COMPARING SMALL WIND TURBINES
When comparing the power output of different wind turbines, there are three variables which you should consider. They are:
ROTOR DIAMETER, ROTOR DIAMETER and ROTOR DIAMETER
This is not an overstatement. If we grant the assumption that most modern turbines, which generate electricity, have roughly equivalent efficiencies, then the power which any particular turbine is capable of generating will be directly proportional to the swept area of its rotor. For a horizontal axis turbine, the swept area is directly proportional to the rotor diameter. It’s essentially as simple as that! A turbine with a larger diameter will generate more power than a turbine with a smaller diameter.
BEWARE OF NAMEPLATE RATINGS – TURBINE NAMEPLATE RATINGS CAN BE MISLEADING!
Nameplate ratings tell you nothing about how much power a turbine will produce. Some small turbines have nameplate ratings. For example, a turbine might be called 10 kW, 5 kW or 25 kW. The nameplate rating describes the rated capacity of the turbine at a particular wind speed. A 10 kW turbine might produce 10 kW at a 30 MPH wind speed. A 25 kW turbine might produce 25 kW at a 26 MPH windspeed. These numbers do not tell you how much power the turbine will produce at the average wind speed at your location – or any location for that matter. There are few, if any, locations where a small wind turbine will be installed where the average wind speed is 25 or 30 MPH. Most locations where small turbines will be installed have average wind speeds in the 10-14 MPH range.
Consider the example of two 5 kW turbines. One has a 10 foot diameter rotor and the other a 14 foot diameter rotor. Both have 5 kW generators. The 14 foot turbine has twice the swept area of the 10 foot turbine. It will therefore produce twice the power of the smaller turbine. The 5 kW nameplate rating obviously tells the prospective customer nothing about the turbine’s capacity to produce electrical power.
Unfortunately, some states and funding agencies persist in using nameplate ratings as a basis for grants or awards for the installation of wind turbines. As the above example demonstrates, this practice can unfairly prejudice a particular turbine. Both turbines would receive the same amount of funding even though the turbine with the larger rotor would produce twice the power of the smaller one. Because the turbine with the larger rotor would cost more than the smaller one, the owner of the larger turbine would not receive their fair share of funding. The result of such misguided policies is to encourage manufacturers to attach large (less efficient) generators to small diameter rotors in order to secure a funding advantage. This doesn’t do anyone any good, particularly the consumer.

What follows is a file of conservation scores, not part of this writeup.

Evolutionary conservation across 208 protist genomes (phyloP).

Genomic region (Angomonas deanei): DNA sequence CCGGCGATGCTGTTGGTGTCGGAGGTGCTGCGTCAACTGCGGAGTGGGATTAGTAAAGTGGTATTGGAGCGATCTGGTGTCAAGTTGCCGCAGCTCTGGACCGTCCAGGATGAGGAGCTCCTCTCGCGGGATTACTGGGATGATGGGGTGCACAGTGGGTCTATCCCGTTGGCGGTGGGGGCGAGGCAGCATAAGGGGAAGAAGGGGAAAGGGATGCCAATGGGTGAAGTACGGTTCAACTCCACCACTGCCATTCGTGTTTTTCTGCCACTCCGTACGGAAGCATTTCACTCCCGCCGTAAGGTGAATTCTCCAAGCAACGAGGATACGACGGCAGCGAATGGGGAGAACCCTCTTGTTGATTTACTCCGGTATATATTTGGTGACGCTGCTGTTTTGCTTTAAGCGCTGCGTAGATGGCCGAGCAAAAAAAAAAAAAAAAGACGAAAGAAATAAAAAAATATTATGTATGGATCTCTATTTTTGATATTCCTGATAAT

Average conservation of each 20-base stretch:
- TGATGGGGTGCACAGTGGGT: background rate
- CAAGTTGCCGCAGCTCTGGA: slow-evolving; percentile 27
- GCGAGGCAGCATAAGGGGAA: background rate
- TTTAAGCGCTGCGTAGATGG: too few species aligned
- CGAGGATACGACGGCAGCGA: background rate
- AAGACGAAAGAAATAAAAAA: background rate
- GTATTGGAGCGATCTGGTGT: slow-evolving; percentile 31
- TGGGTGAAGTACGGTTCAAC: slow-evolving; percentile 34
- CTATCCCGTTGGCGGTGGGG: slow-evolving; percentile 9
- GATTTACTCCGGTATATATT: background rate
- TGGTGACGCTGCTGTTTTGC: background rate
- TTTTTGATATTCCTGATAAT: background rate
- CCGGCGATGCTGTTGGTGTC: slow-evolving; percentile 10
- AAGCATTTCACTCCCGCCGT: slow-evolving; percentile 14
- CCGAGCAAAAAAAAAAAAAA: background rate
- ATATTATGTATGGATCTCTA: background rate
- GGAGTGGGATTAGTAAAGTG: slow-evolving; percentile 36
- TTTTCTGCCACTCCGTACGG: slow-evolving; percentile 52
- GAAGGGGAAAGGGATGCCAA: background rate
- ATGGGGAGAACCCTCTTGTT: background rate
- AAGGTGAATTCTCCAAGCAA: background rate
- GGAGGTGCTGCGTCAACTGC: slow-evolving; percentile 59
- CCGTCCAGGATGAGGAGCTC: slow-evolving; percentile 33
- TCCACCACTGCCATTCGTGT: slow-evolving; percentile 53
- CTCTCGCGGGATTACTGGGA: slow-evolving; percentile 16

No wind turbine can extract more than 59.6 % of the energy from the wind. In 1919, a German physicist named Albert Betz determined that a wind turbine cannot convert more than 59.6% of the energy in the wind to mechanical or electrical energy. The reason for this is that wind turbines extract energy from the wind by slowing the wind. For a turbine to be 100% efficient it would have to reduce the wind velocity to zero. If you were to stop the wind there would be no wind to turn the rotor.
In reality, small wind turbines currently in production are not capable of delivering anywhere near 59.6% of the energy in the wind. All turbines have losses such as aerodynamic losses, generator losses, gearbox losses, etc. It would probably be overgenerous to say that an extremely efficient small wind turbine might have an overall efficiency of about 35%, roughly half the theoretical limit.
The table shows how many killowatt hours per month such an extremely efficient (Good) small turbine might produce at a given wind speed. For example, at 12 MPH, a good turbine would produce about 3.2 kWH per month per square foot of swept area. A turbine with a 22 foot diameter rotor would produce about 1,200 kWH per month
kWH/Month = (22/2)2 * PI * 3.2
A turbine with a 12 foot rotor would produce about 360 kWH per month. These figures are probably on the high side, at least by about 10%. If a manufacturer claims figures higher than these, it is more than likely too good to be true and you may want to consider talking to some owners to see for yourself exactly how many kilowatt hours their turbine is producing.
|Energy per Month|
|Wind Speed||Good Turbine||Good Turbine|
|mph -(m/s)||per Sq. M.||per Sq. Ft.|
|5 – (2.24)||2.65||0.246|
|6 – (2.68)||4.74||0.440|
|7 – (3.13)||7.70||0.715|
|8 – (3.58)||11.66||1.083|
|9 – (4.02)||16.63||1.545|
|10 – (4.47)||22.36||2.078|
|11 – (4.92)||28.45||2.643|
|12 – (5.36)||34.38||3.194|
|13 – (5.81)||39.75||3.693|
|14 – (6.26)||44.30||4.116|
|Data Courtesy Michael A. Klemen|
|Energy per Month at 12 MPH|
|Diameter Ft.||Diameter m||kWH|
The table shows the expected kilowatt hours per month at a 12 MPH average wind speed from very efficient wind turbines. The left column gives the rotor diameter in feet and the second column in meters. The right column is the number of kilowatt hours per month. As in the previous energy calculation, an efficiency of 35% has been used. These figures are probably too optimistic in that they represent the high end of what might reasonably be expected from small turbines.
Aerostar® Wind Turbines www.aerostarwind.com